At his death in 1880, Gustave Flaubert left behind notes for a Dictionary of Received Ideas, a list of the trite utterances that people repeat inevitably in conversation:
- accident: Always “regrettable” or “unlucky” — as if a mishap might sometimes be a cause for rejoicing.
- Archimedes: On hearing his name, shout “Eureka!” Or else: “Give me a fulcrum and I will move the world.” There is also Archimedes’ screw, but you are not expected to know what that is.
- bachelors: All self-centered, all rakes. Should be taxed. Headed for a lonely old age.
- book: Always too long, regardless of subject.
- classics: You are supposed to know all about them.
- forehead: Wide and bald, a sign of genius, or of self-confidence.
- funny: Should be used on all occasions: “How funny!”
- gibberish: Foreigners’ way of talking. Always make fun of the foreigner who murders French.
- handwriting: A neat hand leads to the top. Undecipherable: a sign of deep science, e.g. doctors’ prescriptions.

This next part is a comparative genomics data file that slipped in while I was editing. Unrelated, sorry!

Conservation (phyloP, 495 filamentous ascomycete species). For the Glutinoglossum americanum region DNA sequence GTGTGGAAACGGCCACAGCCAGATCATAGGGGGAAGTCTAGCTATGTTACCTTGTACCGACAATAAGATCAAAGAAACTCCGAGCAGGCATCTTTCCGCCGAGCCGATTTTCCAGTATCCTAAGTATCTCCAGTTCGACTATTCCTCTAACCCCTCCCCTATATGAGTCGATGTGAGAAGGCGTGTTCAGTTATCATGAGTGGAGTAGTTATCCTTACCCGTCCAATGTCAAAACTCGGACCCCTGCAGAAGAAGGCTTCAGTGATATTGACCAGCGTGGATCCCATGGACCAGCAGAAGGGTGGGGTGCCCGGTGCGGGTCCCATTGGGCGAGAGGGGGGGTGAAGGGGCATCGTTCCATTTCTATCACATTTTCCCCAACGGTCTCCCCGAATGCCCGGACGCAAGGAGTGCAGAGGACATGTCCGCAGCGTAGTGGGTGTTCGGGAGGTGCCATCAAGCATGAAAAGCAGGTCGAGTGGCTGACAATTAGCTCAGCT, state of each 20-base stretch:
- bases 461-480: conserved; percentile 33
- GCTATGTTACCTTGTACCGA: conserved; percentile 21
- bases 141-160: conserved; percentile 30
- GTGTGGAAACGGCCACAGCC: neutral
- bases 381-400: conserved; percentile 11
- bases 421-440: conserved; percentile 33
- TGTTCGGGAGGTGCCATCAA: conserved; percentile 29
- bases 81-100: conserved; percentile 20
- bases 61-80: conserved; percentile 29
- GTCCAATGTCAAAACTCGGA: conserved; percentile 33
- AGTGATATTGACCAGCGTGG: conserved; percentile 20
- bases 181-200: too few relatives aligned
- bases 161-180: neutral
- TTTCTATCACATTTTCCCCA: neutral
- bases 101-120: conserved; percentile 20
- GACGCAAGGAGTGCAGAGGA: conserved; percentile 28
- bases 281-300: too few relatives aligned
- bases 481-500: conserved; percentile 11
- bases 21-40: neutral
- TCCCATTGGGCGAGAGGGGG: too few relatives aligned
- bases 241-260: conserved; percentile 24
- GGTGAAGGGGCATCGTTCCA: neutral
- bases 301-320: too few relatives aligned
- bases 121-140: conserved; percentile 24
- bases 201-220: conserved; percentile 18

- jury: Do everything you can to get off it.
- metaphors: Always too many in poems. Always too many in anybody’s writing.
- original: Make fun of everything that is original, hate it, beat it down, annihilate it if you can.
- pillow: Never use a pillow: it will make you into a hunchback.
- restaurant: You should order the dishes not usually served at home. When uncertain, look at what others around you are eating.
- taste: “What is simple is always in good taste.” Always say this to a woman who apologizes for the inadequacy of her dress.
- war: Thunder against.
- young gentleman: Always sowing wild oats; he is expected to do so. Astonishment when he doesn’t.
“All our trouble,” he wrote to George Sand, “comes from our gigantic ignorance. … When shall we get over empty speculation and accepted ideas? What should be studied is believed without discussion. Instead of examining, people pontificate.”